I was just wondering if I could use oilcloth, having been looking at a site selling it this morning, when I was searching out a wipe-clean tablecloth. Thanks for the confirmation!

  15. #15
    Moderator QuiltnNan's Avatar
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    Quote Originally Posted by deemail View Post
    i cut my own extension out of 1/4" plywood and 2 x 4 blocks for legs... then i covered the sewing machine AND extension with plain old oilcloth. i taped it down around the hole i cut for the foot (about 3" square) with duct tape as it comes off pretty easily... i only tried it because i wanted a bigger extension than those available... mine is 4 ft from right hand side of sewing machine to left hand corner, and 3 ft deep as that was all the bigger my table was. this has made it a lot easier to move around and all i have to do is re-tape occastionally... it usually lasts thru 3 or 4 quilts before it has too many 'fuzzies' on the edge of the tape to affect it...
    deemail, you are very clever and resourceful
    Nancy in western NY
    before you speak THINK
    T – is it True? H – is it Helpful? I – is it Inspiring? N – is it Necessary? K – is it Kind?


  16. #16
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    Thank you so much for starting this thread. I have the same issues. I will be interested to hear what others have to say.

  17. #17
    Super Member SuzyQ's Avatar
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    I've heard of people that use a silicone baking sheet ... cheaper than the Supreme Slider.
    Suzy

  18. #18
    Senior Member quilter711's Avatar
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    I think you may need to smooth the rough edges on the extension table. I am using car wax on the bed of the sewing machine and table - makes a nice smooth surface!! Car wax is safe for all plastic and metal parts. I support my quilt on a large table and an ironing board on my left side lowered to the same height of the table. This has worked for me with little extra expense. Good luck and enjoy the process!
    quilter711
    Nancy

  19. #19
    Super Member Rose Marie's Avatar
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    Yes, my little table sits in the closet now and my machine is level with the table.
    I posted about quilts getting caught on edge a long time ago.
    Now have a long arm frame with a short arm machine. I just keep wasting money trying to save money.
    Now I need to save up for a long arm machine.

  20. #20
    Super Member mpspeedy's Avatar
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    I love my extension table. I actually broke the first one when I took it on retreat with me. Luckily my husband is a machinist. He used the broken pieces as a pattern and cut me out another top from clear acrilic. He also rounded off the corners and screwed the original legs back on. While I only machine quilt Linus quilts what I love about my table is that I can keep notions and stuff like my scissors, extra feet and lots of stuff I need all of the time under it. That way they don't get in the way but are perfectly visible and accesable while I am sewing. If I need to have a bigger area to say sew a binding on a bed size quilt I just set up a folding table behind my machine to support the quilt I am working on.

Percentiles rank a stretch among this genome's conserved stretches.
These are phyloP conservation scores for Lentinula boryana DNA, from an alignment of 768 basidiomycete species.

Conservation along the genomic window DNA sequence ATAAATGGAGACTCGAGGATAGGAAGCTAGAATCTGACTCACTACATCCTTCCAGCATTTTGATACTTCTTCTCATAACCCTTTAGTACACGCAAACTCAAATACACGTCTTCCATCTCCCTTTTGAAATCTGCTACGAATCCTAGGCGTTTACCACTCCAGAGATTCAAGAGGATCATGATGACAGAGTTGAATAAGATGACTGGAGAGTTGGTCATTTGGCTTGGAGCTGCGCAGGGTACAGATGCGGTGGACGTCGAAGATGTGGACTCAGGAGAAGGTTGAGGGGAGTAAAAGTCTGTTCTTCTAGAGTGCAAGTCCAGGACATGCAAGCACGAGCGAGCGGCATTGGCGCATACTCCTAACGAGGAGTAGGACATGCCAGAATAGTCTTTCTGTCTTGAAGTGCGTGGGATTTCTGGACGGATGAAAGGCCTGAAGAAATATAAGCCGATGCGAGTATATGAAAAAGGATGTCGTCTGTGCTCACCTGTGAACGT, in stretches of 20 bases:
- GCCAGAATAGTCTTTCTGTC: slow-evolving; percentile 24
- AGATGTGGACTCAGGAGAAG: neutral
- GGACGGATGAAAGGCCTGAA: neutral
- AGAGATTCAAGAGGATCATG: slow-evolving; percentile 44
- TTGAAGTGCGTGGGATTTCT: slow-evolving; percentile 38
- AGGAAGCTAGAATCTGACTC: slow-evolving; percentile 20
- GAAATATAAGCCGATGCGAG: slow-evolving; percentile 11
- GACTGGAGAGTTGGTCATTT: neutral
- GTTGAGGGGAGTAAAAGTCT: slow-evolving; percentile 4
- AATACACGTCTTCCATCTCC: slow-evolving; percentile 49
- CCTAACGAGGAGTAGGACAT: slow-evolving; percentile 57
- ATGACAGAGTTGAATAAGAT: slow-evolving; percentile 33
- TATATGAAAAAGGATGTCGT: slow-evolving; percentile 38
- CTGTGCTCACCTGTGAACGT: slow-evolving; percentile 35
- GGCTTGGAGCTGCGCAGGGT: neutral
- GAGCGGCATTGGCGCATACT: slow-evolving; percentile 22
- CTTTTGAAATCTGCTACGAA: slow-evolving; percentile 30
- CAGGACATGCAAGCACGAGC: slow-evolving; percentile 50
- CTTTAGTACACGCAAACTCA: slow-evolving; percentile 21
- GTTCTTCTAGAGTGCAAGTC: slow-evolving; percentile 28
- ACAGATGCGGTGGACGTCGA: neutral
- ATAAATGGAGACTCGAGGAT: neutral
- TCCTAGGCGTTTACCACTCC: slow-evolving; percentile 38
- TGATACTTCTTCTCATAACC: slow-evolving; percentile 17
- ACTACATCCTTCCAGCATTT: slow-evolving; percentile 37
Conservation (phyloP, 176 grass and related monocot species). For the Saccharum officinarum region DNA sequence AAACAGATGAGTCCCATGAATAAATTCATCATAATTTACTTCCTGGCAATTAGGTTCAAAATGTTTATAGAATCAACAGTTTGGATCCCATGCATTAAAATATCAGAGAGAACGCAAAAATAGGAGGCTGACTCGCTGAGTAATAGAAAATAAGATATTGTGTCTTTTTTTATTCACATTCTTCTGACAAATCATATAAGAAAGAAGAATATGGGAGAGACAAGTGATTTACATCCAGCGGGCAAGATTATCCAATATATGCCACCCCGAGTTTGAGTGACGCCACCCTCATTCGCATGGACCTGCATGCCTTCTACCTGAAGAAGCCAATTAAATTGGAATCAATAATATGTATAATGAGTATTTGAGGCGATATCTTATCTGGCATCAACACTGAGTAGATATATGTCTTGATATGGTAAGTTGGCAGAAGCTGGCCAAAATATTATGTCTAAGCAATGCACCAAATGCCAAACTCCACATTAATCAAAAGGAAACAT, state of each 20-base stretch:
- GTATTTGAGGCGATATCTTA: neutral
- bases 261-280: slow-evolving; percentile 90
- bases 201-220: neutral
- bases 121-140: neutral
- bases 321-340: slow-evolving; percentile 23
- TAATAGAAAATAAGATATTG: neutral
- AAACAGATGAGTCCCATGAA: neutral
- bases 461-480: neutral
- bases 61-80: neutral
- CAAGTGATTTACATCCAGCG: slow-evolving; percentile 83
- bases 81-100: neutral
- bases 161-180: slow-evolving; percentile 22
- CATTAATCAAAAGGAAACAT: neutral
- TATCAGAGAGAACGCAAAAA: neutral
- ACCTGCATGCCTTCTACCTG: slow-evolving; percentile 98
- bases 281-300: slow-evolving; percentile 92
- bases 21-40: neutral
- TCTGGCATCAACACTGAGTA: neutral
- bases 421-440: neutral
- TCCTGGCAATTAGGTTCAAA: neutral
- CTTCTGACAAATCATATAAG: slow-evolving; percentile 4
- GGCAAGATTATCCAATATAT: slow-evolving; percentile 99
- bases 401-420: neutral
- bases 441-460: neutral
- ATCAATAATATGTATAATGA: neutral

Trying to sew, quilt or read everyday.

  21. #21
    Senior Member rilene's Avatar
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    Look at the Quilt in a Day site. Eleanor Burns has instructions for changing a kitchen table (she calls it a farm table) to a sewing table. Then, you can have your acrylic extension level with the table top. I found a table at a thrift shop and my husband cut a hole for my machine. It makes FMQ much easier!
    Rilène

  22. #22
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    deemail, what a great idea, I think I'm going to try it.

  23. #23
    Power Poster nativetexan's Avatar
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    yep, me too. i had my extension on for quite awhile and loved it.but then my quilts kept getting caught on the corner and drove me nuts enough that I removed it. can't win for losing.

  24. #24
    Super Member irishrose's Avatar
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    One yard of JoAnn's heavier clear vinyl draped over the surface should help. Mine has a hole cut in it for the needle area and I use one piece of tape there. If you're sewing on a table, put the machine and extension to the right so you have as much vinyl covered table as possible to the left to support the quilt. My ironing board sits at an angle to my left to help if the quilt is heavier. Gravity is not your friend when FMQ. A yard of vinyl is 45" wide so it smoothes quite a few edges.

  25. #25
    Senior Member AnitaSt's Avatar
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    Quote Originally Posted by katier825 View Post
    I would love to do the foam board thing, but I am having trouble finding what I want locally. All I can find around here is full 4'x8'sheets. I would need 2 sheets, (1) 2" and (2) 3/4" sheets. It would be about $40 to make - more than I care to spend. Lowe's has 2'x4' sheets online, but those particular items they won't ship to store and will only deliver via truck. I'm sure that would be costly. I've even investigated other types of foam, from upholstery foam to floral foam, but they are all too expensive. The only thing cheaper is regular styrofoam, but I don't want those little bits all over the place. Any other ideas?
    The foam sheets I used were sold at Lowe's a few years ago as insulation material. They were 2 ft x 4 ft and 1 inch thick. But they are just white styrofoam...when you cut into them you see all the tiny little balls! But once you cover all the raw edges with duct tape and cover the top surface(s) with oilcloth or vinyl, you won't have little bits or little balls to deal with. I posted pictures of mine and how I covered it at this link:
    http://www.quiltingboard.com/mission...e-t171975.html

    There's another post called "Update to my version of the foam quilting table."

    I had the same issue with trying to quilt on the acrylic table...kept getting caught on the corners of the table even though they are rounded.

    I like the idea of the custom-made plywood extension but I would find that hard to lift out of the way to get to my bobbin or to be able to use the free arm on my machine.

    AnitaSt